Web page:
Crowdfunding platforms are peer-to-peer two-sided markets that enable amateur entrepreneurs to raise money for their ventures over the Internet. However, in allowing practically anyone to enter, such markets risk being flooded with low-quality offerings, a situation that might be detrimental to the success of higher-quality products. We empirically investigate the implications of such a situation, referred to as a “market of lemons”. We analyze a quasi-natural experiment in the form of an exogenous media shock that occurred on Kickstarter.com. The shock was followed by a sharp increase in the number of campaigns, particularly low-quality ones, offered on the supply side of the market; no such increase was observed on the demand side of the market (backers who contribute to campaigns). These unique conditions enable us to estimate how crowdfunding platforms are affected by the presence of an atypically large number of low-quality campaigns, while controlling for temporal trends and seasonal effects. We use two novel identification strategies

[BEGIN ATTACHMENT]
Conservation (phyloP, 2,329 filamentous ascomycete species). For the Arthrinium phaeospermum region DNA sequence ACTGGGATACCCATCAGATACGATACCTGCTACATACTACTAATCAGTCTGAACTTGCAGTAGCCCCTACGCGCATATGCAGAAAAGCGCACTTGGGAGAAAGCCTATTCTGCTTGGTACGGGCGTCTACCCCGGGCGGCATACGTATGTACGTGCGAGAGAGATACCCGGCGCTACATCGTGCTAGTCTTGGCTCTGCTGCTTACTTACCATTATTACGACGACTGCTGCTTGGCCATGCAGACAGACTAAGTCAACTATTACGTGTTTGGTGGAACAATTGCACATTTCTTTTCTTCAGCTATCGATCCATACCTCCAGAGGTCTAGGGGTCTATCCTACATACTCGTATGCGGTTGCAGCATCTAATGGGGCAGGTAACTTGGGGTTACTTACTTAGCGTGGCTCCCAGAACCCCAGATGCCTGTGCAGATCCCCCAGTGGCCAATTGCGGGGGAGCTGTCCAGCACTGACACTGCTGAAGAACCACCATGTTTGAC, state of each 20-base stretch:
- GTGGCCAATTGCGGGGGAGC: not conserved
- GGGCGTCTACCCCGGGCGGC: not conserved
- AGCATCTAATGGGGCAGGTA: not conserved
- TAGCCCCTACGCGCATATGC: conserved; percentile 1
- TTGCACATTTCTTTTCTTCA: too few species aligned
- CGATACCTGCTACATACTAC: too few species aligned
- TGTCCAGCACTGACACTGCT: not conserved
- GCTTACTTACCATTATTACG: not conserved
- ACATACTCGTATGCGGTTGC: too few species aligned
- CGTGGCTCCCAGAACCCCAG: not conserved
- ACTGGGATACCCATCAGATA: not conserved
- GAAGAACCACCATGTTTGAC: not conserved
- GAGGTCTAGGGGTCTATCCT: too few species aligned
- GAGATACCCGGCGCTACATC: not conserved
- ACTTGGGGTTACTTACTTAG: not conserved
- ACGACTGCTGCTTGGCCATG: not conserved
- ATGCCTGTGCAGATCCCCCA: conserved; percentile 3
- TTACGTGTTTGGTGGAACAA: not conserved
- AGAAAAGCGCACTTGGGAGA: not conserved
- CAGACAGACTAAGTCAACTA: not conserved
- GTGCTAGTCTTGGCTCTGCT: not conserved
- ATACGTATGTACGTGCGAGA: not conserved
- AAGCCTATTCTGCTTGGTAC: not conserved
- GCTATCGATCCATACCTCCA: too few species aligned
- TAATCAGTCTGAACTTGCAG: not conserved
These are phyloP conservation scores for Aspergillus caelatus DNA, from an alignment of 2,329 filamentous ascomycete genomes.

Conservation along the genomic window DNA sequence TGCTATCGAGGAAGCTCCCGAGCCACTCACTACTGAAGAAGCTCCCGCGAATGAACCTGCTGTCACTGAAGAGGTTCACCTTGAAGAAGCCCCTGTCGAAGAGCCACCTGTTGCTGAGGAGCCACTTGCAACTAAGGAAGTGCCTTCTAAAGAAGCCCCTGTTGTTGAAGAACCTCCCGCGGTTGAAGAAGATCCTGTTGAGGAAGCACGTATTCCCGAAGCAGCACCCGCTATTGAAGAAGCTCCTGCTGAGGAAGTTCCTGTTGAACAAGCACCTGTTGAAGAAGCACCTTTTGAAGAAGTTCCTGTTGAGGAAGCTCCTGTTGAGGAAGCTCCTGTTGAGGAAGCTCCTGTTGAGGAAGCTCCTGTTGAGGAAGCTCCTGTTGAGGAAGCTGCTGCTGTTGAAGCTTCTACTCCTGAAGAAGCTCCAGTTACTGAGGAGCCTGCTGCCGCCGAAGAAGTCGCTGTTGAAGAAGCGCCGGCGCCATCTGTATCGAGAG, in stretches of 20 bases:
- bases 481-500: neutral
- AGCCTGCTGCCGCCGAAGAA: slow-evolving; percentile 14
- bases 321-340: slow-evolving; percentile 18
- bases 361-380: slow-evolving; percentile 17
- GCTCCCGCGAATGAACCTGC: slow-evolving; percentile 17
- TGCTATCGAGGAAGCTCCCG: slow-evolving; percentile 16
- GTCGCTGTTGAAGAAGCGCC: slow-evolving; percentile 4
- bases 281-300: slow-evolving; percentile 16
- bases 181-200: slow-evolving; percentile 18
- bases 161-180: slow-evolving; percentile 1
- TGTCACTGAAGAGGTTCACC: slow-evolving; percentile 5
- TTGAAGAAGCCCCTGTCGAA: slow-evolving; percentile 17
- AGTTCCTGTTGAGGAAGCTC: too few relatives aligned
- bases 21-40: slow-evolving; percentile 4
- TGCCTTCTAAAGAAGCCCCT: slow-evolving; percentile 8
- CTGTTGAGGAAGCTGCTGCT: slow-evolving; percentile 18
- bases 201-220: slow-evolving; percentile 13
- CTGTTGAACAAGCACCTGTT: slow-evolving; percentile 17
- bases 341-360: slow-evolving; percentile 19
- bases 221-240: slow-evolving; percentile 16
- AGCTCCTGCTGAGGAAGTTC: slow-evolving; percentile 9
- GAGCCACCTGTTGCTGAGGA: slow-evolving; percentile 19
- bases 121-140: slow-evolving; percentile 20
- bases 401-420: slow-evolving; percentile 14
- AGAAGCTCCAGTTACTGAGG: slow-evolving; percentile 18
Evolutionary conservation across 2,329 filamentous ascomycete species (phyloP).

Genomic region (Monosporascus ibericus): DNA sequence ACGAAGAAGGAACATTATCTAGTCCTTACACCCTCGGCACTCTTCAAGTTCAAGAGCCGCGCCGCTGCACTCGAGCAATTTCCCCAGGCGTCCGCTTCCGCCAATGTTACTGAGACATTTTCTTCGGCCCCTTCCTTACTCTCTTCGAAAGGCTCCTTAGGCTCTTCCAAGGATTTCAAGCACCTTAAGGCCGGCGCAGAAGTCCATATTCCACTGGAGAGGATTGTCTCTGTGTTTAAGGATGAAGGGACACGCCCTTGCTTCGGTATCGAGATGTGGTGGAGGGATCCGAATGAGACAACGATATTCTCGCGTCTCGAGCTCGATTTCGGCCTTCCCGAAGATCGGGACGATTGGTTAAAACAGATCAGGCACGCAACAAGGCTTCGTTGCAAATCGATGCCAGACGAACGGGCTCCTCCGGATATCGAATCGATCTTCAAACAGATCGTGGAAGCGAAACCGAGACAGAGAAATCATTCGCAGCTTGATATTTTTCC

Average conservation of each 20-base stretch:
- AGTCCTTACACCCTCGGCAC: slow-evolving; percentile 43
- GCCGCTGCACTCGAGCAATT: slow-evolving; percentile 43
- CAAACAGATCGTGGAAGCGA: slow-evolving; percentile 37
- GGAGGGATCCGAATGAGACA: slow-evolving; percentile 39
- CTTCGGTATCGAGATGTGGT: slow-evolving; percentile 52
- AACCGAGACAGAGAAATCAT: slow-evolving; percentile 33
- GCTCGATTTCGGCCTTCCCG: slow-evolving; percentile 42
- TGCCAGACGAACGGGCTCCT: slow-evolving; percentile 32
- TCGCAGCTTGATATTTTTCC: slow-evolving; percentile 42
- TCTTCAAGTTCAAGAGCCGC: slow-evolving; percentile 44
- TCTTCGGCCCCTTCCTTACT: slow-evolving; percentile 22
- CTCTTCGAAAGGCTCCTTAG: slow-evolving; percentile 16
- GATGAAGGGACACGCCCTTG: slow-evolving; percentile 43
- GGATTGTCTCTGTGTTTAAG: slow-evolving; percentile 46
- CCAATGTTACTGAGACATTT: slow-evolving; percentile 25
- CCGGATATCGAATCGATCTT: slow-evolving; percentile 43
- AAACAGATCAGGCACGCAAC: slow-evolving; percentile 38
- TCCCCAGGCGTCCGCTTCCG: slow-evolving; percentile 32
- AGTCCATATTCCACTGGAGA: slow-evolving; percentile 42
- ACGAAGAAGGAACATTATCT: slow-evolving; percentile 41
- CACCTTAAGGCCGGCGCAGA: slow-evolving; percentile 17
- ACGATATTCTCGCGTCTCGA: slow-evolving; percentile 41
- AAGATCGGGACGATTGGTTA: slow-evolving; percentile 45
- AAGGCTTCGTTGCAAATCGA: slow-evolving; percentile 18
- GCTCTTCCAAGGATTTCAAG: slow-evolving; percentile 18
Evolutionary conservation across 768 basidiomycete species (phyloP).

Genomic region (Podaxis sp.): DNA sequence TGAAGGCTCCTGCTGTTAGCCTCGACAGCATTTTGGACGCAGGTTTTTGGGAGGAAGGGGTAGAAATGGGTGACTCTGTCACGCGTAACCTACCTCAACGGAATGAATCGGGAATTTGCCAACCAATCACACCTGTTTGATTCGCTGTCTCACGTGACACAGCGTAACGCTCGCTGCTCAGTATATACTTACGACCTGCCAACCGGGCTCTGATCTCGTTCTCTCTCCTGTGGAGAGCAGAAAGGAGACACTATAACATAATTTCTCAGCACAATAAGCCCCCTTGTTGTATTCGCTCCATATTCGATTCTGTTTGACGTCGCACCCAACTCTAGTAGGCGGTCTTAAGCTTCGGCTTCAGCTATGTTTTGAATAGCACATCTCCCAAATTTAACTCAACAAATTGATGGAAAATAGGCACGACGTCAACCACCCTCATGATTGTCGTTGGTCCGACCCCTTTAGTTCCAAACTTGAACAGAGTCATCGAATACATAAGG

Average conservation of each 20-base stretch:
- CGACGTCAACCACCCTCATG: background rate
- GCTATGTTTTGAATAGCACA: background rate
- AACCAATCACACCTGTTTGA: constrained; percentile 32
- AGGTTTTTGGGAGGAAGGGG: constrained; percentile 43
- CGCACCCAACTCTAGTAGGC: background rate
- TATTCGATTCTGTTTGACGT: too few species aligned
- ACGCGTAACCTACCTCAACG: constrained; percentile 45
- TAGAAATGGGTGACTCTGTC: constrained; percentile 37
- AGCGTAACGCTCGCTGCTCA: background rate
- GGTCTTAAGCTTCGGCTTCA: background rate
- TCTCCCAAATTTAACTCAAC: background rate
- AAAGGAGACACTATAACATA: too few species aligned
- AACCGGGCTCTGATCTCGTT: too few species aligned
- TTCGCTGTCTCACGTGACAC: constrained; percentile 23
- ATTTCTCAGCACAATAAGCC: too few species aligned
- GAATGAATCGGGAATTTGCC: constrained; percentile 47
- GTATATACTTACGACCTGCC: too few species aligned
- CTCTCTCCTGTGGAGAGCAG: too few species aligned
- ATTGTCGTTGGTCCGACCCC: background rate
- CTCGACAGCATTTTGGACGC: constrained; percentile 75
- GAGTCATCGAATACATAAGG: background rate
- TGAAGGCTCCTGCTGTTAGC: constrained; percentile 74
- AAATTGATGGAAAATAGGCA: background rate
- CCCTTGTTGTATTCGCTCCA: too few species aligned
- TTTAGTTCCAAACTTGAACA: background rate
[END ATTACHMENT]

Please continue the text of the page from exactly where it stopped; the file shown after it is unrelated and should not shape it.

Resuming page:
to show that, in line with theory, a market of lemons significantly decreases the revenue of successful campaigns. However, campaign quality moderates this effect, such that the performance of the highest-quality campaigns is unaffected. We discuss theoretical implications as well as managerial implications for entrepreneurs.
Geva, Hilah and Barzilay, Ohad and Oestreicher-Singer, Gal, A Potato Salad with a Lemon Twist: Using Supply-Side Shocks to Study the Impact of Low-Quality Actors on Crowdfunding Platforms (May 9, 2016). Available at SSRN: https://ssrn.com/abstract=2777474 or http://dx.doi.org/10.2139/ssrn.2777474